Wednesday, August 15, 2012

Fox and Boots

One of Bob Chamberlain's boots,
There is an old pair of leather work boots in one of the museum’s collections storage rooms, neatly packed in an archival box. They have black rubber bottoms, grommets for lacing up, and are a men’s size 9. In a room full of finely woven Aleutian baskets and stone artifacts, these boots are a bit of an anomaly. According to the records, they belonged to Bob Chamberlain, and former board member Deedee Pierson (nee Owen) gave them to the museum several decades ago.

But who was Bob Chamberlain? It was time for some historical sleuthing. I promptly called Deedee to get the scoop on Mr. Chamberlain, or, as I soon found out, “Old Bob.” After speaking with Deedee and her sister, Hazel Jones, a larger than life sourdough emerged from their stories. And their stories were actually Bob’s stories, tales he wove each evening for the Owen children as he smoked his pipe at the end of a day of fox farming on Marmot Island.

Bob Chamberlain, Alaskan sourdough
Hazel Jones collection, P 894-5.
It seems that Bob came to Alaska in 1898 as an Argonaut, aboard his sternwheeler. He and his partner steamed their boat up the Yukon, froze in for the winter, and continued upriver after the breakup of the ice, getting a head start on the other miners. Later, in Nome, he became an acquaintance of Wyatt Earp’s, and reportedly had to pay $1 for the luxury of using an outhouse on Nome’s infamous beach. He travelled to Rampart and from there to Fairbanks, where he struck it rich at Dome Creek. Once he’d made his poke, he opened a cigar and ice cream parlor in Fairbanks.

In the late 1930s, he was ready to move again. He came to Kodiak, with the intention of purchasing the Belmont Bar. Apparently, he found the open sewage running under the establishment not to his liking, and claimed that the bar was on the wrong side of town. He abandoned his plans and instead purchased the lease for fox farming on Marmot Island from Carl Pajoman of Afognak.  He brought red fox and snowshoe rabbits to the island and built a 2-story house on one side of the island and established trapping cabins in other locations on the island. Bob had 2 large gardens from which he grew strawberries, rhubarb, rutabaga, potatoes and the like. He canned throughout the summer and in the winter ate from his larder, only needing salt and sourdough to supplement his diet. He also kept a herd of dairy cattle.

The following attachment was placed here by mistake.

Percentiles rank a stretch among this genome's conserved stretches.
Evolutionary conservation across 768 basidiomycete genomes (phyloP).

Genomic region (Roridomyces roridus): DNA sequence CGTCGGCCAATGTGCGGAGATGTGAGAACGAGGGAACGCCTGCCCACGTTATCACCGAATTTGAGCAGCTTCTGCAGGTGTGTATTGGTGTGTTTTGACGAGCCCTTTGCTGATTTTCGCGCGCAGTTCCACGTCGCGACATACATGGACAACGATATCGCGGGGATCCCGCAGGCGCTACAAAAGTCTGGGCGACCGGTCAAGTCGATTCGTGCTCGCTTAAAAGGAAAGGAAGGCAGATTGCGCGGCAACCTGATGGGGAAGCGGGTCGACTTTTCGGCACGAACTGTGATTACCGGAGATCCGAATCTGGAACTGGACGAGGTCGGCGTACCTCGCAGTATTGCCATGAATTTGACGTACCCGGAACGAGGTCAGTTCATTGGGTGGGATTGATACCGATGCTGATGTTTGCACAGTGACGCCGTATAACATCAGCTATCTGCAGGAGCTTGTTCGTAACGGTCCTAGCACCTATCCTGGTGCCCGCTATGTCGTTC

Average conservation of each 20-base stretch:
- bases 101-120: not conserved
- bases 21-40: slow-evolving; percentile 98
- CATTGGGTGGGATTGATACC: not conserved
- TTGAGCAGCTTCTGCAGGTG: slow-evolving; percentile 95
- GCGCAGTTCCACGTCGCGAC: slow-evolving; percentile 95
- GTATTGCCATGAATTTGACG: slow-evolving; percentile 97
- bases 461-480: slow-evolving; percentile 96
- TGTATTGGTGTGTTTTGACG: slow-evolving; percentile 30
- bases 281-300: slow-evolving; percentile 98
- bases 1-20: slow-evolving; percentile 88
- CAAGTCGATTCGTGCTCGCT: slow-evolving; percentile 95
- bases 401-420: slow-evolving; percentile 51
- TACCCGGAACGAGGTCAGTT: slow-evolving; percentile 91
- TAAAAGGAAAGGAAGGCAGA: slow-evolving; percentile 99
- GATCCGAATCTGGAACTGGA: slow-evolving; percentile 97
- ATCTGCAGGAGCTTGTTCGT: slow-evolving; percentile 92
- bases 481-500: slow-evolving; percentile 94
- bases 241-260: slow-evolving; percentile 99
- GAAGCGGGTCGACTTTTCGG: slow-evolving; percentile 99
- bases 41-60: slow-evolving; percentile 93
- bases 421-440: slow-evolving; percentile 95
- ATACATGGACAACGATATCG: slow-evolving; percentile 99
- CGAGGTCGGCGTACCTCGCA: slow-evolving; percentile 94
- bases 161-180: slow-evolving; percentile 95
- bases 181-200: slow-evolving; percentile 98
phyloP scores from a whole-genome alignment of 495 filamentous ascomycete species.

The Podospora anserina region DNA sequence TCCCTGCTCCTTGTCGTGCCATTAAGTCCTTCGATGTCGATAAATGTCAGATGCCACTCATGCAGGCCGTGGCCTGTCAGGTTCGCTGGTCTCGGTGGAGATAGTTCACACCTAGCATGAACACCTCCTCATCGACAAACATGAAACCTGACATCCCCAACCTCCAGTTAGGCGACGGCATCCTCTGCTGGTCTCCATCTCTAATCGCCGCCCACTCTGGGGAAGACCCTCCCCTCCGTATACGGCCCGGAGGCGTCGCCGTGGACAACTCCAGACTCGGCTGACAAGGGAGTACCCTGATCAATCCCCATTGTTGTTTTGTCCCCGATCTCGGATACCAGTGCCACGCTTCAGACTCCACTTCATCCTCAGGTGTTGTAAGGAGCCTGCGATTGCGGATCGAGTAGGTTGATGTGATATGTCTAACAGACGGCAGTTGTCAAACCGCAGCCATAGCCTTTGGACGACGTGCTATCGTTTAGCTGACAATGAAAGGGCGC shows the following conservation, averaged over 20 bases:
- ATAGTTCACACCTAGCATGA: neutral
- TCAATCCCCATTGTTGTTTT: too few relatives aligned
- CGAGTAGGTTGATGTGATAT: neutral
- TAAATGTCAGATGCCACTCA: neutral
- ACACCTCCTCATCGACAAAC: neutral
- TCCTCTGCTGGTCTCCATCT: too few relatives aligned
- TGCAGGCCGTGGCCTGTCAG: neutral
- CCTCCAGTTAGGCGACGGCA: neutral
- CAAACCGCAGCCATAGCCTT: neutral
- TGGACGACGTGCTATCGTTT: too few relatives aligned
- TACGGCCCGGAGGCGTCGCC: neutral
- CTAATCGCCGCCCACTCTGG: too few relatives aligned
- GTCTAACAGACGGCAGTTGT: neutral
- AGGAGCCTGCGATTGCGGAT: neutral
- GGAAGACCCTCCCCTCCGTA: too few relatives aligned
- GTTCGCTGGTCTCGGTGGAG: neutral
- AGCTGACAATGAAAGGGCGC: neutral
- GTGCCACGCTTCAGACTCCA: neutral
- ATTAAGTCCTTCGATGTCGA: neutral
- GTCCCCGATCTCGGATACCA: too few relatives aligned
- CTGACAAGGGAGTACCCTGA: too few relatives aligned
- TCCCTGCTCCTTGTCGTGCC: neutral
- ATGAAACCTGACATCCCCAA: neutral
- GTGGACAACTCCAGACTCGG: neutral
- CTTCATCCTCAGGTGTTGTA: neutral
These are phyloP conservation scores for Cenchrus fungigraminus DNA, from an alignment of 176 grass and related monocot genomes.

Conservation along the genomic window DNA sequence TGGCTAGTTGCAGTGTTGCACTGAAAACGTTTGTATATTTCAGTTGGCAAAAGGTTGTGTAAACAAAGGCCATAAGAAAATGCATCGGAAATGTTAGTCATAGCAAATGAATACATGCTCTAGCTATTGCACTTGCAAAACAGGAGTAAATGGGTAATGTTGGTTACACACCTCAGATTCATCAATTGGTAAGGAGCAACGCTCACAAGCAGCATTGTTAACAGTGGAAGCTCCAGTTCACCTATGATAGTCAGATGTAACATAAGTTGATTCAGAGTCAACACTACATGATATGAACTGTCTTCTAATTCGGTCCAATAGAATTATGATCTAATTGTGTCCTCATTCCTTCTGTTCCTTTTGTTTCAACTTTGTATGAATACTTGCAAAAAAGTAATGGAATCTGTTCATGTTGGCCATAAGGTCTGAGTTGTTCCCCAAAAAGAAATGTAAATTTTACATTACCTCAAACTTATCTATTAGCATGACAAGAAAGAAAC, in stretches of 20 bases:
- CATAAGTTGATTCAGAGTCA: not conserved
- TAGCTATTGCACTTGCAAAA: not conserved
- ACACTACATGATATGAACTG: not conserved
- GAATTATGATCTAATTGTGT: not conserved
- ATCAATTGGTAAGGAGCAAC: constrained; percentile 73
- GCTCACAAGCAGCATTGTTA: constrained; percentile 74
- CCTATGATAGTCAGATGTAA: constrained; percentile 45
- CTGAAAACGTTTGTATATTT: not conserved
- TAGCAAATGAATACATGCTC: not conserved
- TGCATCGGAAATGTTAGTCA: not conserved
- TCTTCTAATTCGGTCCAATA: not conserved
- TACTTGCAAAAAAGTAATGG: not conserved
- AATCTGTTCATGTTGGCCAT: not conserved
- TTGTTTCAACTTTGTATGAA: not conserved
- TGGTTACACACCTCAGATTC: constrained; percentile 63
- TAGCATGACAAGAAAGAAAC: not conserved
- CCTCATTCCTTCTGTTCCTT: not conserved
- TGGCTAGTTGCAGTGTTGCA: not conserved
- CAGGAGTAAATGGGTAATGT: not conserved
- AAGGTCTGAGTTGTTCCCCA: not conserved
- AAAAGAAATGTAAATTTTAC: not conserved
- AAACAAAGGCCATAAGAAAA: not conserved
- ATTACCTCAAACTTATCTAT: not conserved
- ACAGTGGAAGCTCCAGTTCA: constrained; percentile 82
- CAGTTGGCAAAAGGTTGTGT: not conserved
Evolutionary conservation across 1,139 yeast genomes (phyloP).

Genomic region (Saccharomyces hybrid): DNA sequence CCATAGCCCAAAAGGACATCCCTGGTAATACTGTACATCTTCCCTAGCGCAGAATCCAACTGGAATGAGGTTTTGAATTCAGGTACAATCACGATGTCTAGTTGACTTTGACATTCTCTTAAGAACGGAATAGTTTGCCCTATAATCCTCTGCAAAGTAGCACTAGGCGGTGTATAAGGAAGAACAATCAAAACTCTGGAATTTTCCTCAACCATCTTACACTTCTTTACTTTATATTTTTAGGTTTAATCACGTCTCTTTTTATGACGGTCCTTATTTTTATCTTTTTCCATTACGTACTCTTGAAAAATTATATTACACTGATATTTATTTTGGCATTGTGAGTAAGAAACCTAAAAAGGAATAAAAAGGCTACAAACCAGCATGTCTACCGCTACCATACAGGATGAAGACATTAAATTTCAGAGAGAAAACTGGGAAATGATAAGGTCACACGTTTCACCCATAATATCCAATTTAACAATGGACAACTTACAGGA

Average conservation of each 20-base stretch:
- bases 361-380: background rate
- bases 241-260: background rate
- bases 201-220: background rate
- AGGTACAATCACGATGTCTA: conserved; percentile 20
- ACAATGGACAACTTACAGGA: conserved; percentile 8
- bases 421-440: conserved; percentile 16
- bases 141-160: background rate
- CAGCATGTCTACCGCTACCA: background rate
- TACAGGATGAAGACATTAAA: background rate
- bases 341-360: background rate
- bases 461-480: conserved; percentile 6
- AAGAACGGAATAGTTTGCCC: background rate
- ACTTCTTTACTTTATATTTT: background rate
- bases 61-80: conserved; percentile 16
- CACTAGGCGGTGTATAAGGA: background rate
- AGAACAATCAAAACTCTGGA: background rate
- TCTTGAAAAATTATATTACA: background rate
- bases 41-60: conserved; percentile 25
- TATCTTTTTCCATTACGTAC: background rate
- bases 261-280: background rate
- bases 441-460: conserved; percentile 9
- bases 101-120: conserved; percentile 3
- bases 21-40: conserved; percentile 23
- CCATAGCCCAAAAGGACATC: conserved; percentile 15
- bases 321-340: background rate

One of Bob's cabins on Mamot Island,
with a fox in the foreground. Hazel Jones
Collection P 894-3.

Old Bob became friends with the Owen family, and Kodiak fisherman and politician Al Owen was swept up in fox farming craze that by now had gripped large swaths of Alaska. Al decided to try it out for himself, becoming Bob’s partner. As a result, the Owen family moved to Marmot Island in 1942. World War II was in full swing, and the family had to get special permission to leave town. Each night, the family would listen to Tokyo Rose on the radio, followed by Old Bob’s stories of sourdoughs and misfits.

Old Bob with his pipe.
 Hazel Jones collection, P 894-6.

Bob Chamberlain died around 1961. But in a way, his stories live on through those old work boots. Sure, he likely didn’t pan for gold in them, and perhaps he never pelted a fox while wearing them, but those shoes still can convey the journeys of Old Bob Chamberlain.

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